Now the beach is deserted except for some kelp...
You always responded when I needed your help
Is that Dylanesque? It's not enigmatic. It's just a very ordinary statement about a relationship —  "You always responded when I needed your help" — and daring to put the least possible effort into finding a rhyme for "help."

The best advice re song lyrics and "help" — which only has 2 other rhymes ("whelp" and "yelp") — is don't put it at the end of a line. When The Beatles wrote a whole song "Help," they kept it at the beginning of lines, and made the words at the ends of lines all easy to rhyme ("down," "way," "ways," "insecure").

Do The Beatles have their own entry in the Oxford English Dictionary? Yes, but it's just "Beatle" — "Applied attributively to the hair-style or other characteristics of ‘The Beatles’ or of their imitators." The examples — all from the mid-60s — are about things other than poetry: "the Beatle cut," "Beatle fans," "Beatle wallpapers," "Beatle wigs."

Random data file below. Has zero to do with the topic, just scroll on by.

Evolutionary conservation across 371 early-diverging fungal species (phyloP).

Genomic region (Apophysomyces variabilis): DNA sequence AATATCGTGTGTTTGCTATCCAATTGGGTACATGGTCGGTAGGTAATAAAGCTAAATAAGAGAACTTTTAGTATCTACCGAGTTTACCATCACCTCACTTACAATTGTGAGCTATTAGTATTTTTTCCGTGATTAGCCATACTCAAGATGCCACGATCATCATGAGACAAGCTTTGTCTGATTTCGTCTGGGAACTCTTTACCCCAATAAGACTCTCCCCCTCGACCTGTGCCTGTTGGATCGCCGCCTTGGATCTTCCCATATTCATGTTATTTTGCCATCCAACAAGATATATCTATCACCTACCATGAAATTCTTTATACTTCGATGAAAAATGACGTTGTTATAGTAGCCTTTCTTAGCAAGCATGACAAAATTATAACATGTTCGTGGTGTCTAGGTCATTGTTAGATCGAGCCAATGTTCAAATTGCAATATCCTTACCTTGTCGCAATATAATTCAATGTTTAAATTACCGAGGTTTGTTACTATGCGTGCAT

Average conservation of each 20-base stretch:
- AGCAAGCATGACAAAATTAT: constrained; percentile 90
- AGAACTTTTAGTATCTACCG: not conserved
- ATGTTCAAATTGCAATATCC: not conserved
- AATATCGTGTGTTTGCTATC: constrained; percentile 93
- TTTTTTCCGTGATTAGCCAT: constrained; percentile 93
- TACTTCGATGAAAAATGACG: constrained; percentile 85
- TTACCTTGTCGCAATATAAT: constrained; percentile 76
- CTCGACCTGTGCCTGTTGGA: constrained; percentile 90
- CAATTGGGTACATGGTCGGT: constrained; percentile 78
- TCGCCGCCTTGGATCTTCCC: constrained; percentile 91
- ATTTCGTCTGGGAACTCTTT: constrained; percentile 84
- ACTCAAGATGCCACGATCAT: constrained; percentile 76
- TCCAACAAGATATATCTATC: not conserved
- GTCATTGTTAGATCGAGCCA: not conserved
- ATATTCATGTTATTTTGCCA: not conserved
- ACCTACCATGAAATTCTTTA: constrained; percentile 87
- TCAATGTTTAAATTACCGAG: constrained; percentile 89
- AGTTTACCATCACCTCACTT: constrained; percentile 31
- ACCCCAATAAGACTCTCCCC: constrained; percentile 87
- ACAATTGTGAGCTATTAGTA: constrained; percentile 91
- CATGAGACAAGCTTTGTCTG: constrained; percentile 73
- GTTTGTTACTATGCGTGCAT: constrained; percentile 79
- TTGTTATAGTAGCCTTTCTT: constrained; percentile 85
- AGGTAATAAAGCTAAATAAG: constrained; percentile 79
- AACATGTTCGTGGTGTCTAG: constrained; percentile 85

And that sends me back to the enigmatic junkpile of Dylan lyrics. Dylan has 5 song lyrics with "wig" (and if you can name all 5 you get a Bob Dylan merit badge):
1 & 2 (the same line is in 2 different songs): "... they’re beatin’ the devil out of a guy/Who’s wearing a powder-blue wig..."

3. "... Jezebel the nun she violently knits/A bald wig for Jack the Ripper..."

4. "I can write you poems, make a strong man lose his mind/I’m no pig without a wig/I hope you treat me kind..."

5. "She took off her wheel, took off her bell/Took off her wig, said, 'How do I smell?'"
I wish I knew, but I've got this anosmia/I wish I could wake up and smell the cosmea...

IN THE COMMENTS: khematite remembers a 6th Bob Dylan "wig" lyric (which was obscured from my search because it's "wig-hat" (and I've always found that a funny expression, because a wig is a kind of hat, isn't it?))?